Noida M&B Keeps Best Shoe Forward
The idea clicked with Lee Cooper and it became one of its early projects. "The footwear manufactured at our Noida unit was well appreciated by Lee Cooper customers and we were approached by other global jeans brands to develop similar products which we turned down because it was ethically wrong to develop same products for different company," recalled Musafir. "Since, fashion requires a particular quality of footwear for a particular dress; we approached different garment brands to allow us manufacturing footwear in tandem with their garment products," Musafir said, who had a family business in footwear retail but decided to get into manufacturing after doing a two-year footwear technology course from the UK in 1991.
"Liberalisation was happening then and the world was looking towards Indian market," he said. Late Thomas Bata was so impressed that he came all the way from Canada to inaugurate M&B's second manufacturing unit in Baddhi, Uttarakhand.
Bhai Ajinder Singh, another director at M&B said, "After the success of our Lee Cooper venture, we decided to replicate the same business mantra with other brands of different products." They then approached Provogue and it again proved to be a profitable venture. "Though, our company remained unknown to customers but our work was well appreciated by people dealing in footwear industry."
"Since, we were not the direct competitors of Bata; it's the then India head Steve Davis (now in New Zealand) allowed us to sell our footwear products at their retail outlets in India," recalled Ajinder.
Asked about the current strength of M&B, Musafir said, "Our annual retail turnover is around Rs 250 crore and we are growing at a rate of around 30 percent. On job opportunities being created by M&B, he said that around 800 males and female in almost equal ratio are working in Noida and Baddhi units.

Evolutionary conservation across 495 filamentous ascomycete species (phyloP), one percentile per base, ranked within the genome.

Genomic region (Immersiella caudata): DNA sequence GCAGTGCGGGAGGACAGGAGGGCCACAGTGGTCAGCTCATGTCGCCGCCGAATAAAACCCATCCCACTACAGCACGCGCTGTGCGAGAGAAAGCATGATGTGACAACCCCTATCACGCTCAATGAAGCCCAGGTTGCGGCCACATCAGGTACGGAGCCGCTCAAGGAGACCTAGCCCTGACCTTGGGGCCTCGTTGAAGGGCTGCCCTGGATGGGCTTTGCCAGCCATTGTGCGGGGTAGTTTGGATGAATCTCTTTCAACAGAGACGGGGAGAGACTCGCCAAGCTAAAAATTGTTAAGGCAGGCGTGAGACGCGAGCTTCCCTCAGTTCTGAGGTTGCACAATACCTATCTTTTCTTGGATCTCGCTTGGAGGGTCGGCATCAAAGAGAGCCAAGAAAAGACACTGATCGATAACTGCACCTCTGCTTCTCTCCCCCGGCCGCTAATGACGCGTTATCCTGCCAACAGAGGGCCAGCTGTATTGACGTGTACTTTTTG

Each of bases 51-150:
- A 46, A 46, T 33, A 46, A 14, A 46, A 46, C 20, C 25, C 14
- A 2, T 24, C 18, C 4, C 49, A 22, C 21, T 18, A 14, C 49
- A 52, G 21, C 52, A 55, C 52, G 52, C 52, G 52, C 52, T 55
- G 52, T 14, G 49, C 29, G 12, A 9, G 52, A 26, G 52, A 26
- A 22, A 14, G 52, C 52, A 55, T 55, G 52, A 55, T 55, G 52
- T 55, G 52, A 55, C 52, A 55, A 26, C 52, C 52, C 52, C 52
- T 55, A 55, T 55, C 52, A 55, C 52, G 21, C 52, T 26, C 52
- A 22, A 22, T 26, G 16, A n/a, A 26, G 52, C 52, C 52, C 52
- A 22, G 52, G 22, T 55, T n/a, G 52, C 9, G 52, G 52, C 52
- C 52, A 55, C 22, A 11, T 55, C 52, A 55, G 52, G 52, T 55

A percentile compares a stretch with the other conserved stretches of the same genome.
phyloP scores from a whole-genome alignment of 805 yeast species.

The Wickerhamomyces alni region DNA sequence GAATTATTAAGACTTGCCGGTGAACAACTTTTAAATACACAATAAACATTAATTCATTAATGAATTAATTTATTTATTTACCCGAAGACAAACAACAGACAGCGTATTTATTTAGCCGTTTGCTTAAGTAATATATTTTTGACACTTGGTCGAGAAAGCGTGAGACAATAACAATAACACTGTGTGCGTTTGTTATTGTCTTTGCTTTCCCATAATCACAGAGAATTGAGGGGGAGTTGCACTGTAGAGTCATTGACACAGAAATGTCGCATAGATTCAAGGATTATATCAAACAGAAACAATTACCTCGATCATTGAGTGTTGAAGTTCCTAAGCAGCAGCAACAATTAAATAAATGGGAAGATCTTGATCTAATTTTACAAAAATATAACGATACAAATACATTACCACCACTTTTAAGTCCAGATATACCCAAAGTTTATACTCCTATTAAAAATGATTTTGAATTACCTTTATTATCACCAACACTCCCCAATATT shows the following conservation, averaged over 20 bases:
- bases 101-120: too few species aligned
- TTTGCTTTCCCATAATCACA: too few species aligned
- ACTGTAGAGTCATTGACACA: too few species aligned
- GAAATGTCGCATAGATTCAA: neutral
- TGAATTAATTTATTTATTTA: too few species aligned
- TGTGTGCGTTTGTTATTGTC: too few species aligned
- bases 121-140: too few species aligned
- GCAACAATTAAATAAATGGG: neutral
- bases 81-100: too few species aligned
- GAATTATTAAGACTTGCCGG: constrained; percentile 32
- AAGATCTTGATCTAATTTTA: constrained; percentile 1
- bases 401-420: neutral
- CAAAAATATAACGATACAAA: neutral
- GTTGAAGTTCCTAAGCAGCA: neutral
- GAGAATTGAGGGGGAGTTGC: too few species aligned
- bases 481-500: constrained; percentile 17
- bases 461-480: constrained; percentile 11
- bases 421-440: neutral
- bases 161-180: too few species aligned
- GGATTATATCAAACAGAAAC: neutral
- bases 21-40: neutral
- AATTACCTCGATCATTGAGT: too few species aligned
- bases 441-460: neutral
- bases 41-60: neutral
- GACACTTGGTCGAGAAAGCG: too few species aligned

Asked about what the global brands are getting in return of such ventures, Musafir said, "We are working on the revenue share where we are giving around 4 to 5 percent of the revenue generated to the brands we are using for our products."
On product pricing, he said that it is decided with mutual consultation; however, majority of the times their clients leave it on them as input cost is coming from M&B. "We try to price our products which is affordable. The objective of this association is to provide branded footwear to the Indian customers at affordable price."
Andy Dunkley, CEO of Red Diamond Holdings, which owns Lee Cooper said, "We provide the changing trends in the global market, technology and expertise to M&B in this business association." M&B has worked with other global brands like Marrel, Rider, Geox etc but around 70 percent of their revenue comes from the Lee Cooper venture.
Andy said, "Though our association with M&B has been for around two decades, the business volume is low because of the Indian government policy (treating apparel and footwear differently) which creates impediments in reaching out to our global customers in 80 countries." Bhai Ajinder reiterated, "The government of India has exempted footwear from taxes on or below Rs 500. There is no such slab barrier in the apparel industry. If the government treats both footwear and apparel similarly, the export volume of footwear industry can grow drastically. Currently, Indian footwear exports around 5 percent of its net volume (Rs 60,000 crore per annum)." Bhai Ajinder concludes, "And this will help us double our volume in next 2-3 years."